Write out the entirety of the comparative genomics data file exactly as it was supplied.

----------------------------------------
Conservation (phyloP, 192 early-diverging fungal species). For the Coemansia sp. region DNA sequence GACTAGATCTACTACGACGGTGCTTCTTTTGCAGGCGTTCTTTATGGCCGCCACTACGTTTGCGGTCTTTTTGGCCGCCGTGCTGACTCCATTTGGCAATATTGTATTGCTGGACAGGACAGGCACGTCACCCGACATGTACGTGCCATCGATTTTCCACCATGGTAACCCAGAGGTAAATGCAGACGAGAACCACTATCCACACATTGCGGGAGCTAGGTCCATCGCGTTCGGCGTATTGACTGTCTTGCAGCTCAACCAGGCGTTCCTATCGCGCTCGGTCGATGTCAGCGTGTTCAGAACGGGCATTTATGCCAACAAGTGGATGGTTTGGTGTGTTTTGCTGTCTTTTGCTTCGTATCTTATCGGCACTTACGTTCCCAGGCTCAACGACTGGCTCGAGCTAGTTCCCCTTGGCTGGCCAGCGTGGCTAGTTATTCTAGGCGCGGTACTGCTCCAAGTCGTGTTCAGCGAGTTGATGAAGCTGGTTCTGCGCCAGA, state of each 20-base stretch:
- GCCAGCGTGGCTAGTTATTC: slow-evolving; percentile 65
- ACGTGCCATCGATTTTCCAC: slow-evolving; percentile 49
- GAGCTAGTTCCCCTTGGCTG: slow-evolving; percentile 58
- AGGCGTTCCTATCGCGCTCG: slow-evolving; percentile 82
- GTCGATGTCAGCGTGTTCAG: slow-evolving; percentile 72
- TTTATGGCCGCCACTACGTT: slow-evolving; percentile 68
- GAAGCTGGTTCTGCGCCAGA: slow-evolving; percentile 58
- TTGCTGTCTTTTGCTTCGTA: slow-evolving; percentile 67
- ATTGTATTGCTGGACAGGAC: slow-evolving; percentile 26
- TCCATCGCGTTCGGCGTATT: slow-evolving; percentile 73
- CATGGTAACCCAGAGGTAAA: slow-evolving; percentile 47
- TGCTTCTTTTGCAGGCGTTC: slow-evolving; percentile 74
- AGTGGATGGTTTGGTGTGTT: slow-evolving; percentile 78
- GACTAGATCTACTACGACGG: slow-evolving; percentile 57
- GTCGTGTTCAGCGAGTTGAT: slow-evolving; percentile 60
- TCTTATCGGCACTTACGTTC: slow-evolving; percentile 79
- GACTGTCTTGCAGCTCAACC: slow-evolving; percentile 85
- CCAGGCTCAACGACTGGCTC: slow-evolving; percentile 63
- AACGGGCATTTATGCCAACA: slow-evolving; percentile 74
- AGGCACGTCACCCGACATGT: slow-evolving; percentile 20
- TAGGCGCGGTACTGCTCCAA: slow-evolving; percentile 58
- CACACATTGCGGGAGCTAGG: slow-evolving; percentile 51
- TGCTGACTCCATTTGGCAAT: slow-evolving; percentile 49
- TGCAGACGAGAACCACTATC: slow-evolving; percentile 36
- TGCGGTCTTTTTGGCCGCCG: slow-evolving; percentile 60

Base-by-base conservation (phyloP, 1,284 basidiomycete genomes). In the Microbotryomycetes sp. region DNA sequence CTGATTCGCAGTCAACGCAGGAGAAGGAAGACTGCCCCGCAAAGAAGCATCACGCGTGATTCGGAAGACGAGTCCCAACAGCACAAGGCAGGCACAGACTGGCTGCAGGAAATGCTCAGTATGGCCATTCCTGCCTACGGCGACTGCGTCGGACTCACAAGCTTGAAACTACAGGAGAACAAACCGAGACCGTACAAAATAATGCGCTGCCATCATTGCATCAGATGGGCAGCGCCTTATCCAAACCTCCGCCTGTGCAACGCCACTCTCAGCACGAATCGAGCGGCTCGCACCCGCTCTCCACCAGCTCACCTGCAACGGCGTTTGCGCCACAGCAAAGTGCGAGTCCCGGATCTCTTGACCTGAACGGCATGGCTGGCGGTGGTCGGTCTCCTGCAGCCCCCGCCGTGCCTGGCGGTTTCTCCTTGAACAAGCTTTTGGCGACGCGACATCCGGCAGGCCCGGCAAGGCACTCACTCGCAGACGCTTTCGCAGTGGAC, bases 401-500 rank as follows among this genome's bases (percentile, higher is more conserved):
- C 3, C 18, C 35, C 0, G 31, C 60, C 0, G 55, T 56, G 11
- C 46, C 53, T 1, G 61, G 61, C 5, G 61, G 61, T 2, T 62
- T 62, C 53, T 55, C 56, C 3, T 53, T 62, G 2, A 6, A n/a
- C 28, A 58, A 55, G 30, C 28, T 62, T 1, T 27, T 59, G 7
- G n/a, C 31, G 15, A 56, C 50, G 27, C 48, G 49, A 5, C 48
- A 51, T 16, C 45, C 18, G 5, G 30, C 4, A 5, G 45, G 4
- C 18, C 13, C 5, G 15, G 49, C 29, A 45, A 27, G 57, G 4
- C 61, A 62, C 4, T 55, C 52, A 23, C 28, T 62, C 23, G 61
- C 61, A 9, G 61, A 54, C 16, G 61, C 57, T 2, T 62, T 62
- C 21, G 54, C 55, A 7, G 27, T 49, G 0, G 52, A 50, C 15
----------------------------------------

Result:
Conservation (phyloP, 192 early-diverging fungal species). For the Coemansia sp. region DNA sequence GACTAGATCTACTACGACGGTGCTTCTTTTGCAGGCGTTCTTTATGGCCGCCACTACGTTTGCGGTCTTTTTGGCCGCCGTGCTGACTCCATTTGGCAATATTGTATTGCTGGACAGGACAGGCACGTCACCCGACATGTACGTGCCATCGATTTTCCACCATGGTAACCCAGAGGTAAATGCAGACGAGAACCACTATCCACACATTGCGGGAGCTAGGTCCATCGCGTTCGGCGTATTGACTGTCTTGCAGCTCAACCAGGCGTTCCTATCGCGCTCGGTCGATGTCAGCGTGTTCAGAACGGGCATTTATGCCAACAAGTGGATGGTTTGGTGTGTTTTGCTGTCTTTTGCTTCGTATCTTATCGGCACTTACGTTCCCAGGCTCAACGACTGGCTCGAGCTAGTTCCCCTTGGCTGGCCAGCGTGGCTAGTTATTCTAGGCGCGGTACTGCTCCAAGTCGTGTTCAGCGAGTTGATGAAGCTGGTTCTGCGCCAGA, state of each 20-base stretch:
- GCCAGCGTGGCTAGTTATTC: slow-evolving; percentile 65
- ACGTGCCATCGATTTTCCAC: slow-evolving; percentile 49
- GAGCTAGTTCCCCTTGGCTG: slow-evolving; percentile 58
- AGGCGTTCCTATCGCGCTCG: slow-evolving; percentile 82
- GTCGATGTCAGCGTGTTCAG: slow-evolving; percentile 72
- TTTATGGCCGCCACTACGTT: slow-evolving; percentile 68
- GAAGCTGGTTCTGCGCCAGA: slow-evolving; percentile 58
- TTGCTGTCTTTTGCTTCGTA: slow-evolving; percentile 67
- ATTGTATTGCTGGACAGGAC: slow-evolving; percentile 26
- TCCATCGCGTTCGGCGTATT: slow-evolving; percentile 73
- CATGGTAACCCAGAGGTAAA: slow-evolving; percentile 47
- TGCTTCTTTTGCAGGCGTTC: slow-evolving; percentile 74
- AGTGGATGGTTTGGTGTGTT: slow-evolving; percentile 78
- GACTAGATCTACTACGACGG: slow-evolving; percentile 57
- GTCGTGTTCAGCGAGTTGAT: slow-evolving; percentile 60
- TCTTATCGGCACTTACGTTC: slow-evolving; percentile 79
- GACTGTCTTGCAGCTCAACC: slow-evolving; percentile 85
- CCAGGCTCAACGACTGGCTC: slow-evolving; percentile 63
- AACGGGCATTTATGCCAACA: slow-evolving; percentile 74
- AGGCACGTCACCCGACATGT: slow-evolving; percentile 20
- TAGGCGCGGTACTGCTCCAA: slow-evolving; percentile 58
- CACACATTGCGGGAGCTAGG: slow-evolving; percentile 51
- TGCTGACTCCATTTGGCAAT: slow-evolving; percentile 49
- TGCAGACGAGAACCACTATC: slow-evolving; percentile 36
- TGCGGTCTTTTTGGCCGCCG: slow-evolving; percentile 60

Base-by-base conservation (phyloP, 1,284 basidiomycete genomes). In the Microbotryomycetes sp. region DNA sequence CTGATTCGCAGTCAACGCAGGAGAAGGAAGACTGCCCCGCAAAGAAGCATCACGCGTGATTCGGAAGACGAGTCCCAACAGCACAAGGCAGGCACAGACTGGCTGCAGGAAATGCTCAGTATGGCCATTCCTGCCTACGGCGACTGCGTCGGACTCACAAGCTTGAAACTACAGGAGAACAAACCGAGACCGTACAAAATAATGCGCTGCCATCATTGCATCAGATGGGCAGCGCCTTATCCAAACCTCCGCCTGTGCAACGCCACTCTCAGCACGAATCGAGCGGCTCGCACCCGCTCTCCACCAGCTCACCTGCAACGGCGTTTGCGCCACAGCAAAGTGCGAGTCCCGGATCTCTTGACCTGAACGGCATGGCTGGCGGTGGTCGGTCTCCTGCAGCCCCCGCCGTGCCTGGCGGTTTCTCCTTGAACAAGCTTTTGGCGACGCGACATCCGGCAGGCCCGGCAAGGCACTCACTCGCAGACGCTTTCGCAGTGGAC, bases 401-500 rank as follows among this genome's bases (percentile, higher is more conserved):
- C 3, C 18, C 35, C 0, G 31, C 60, C 0, G 55, T 56, G 11
- C 46, C 53, T 1, G 61, G 61, C 5, G 61, G 61, T 2, T 62
- T 62, C 53, T 55, C 56, C 3, T 53, T 62, G 2, A 6, A n/a
- C 28, A 58, A 55, G 30, C 28, T 62, T 1, T 27, T 59, G 7
- G n/a, C 31, G 15, A 56, C 50, G 27, C 48, G 49, A 5, C 48
- A 51, T 16, C 45, C 18, G 5, G 30, C 4, A 5, G 45, G 4
- C 18, C 13, C 5, G 15, G 49, C 29, A 45, A 27, G 57, G 4
- C 61, A 62, C 4, T 55, C 52, A 23, C 28, T 62, C 23, G 61
- C 61, A 9, G 61, A 54, C 16, G 61, C 57, T 2, T 62, T 62
- C 21, G 54, C 55, A 7, G 27, T 49, G 0, G 52, A 50, C 15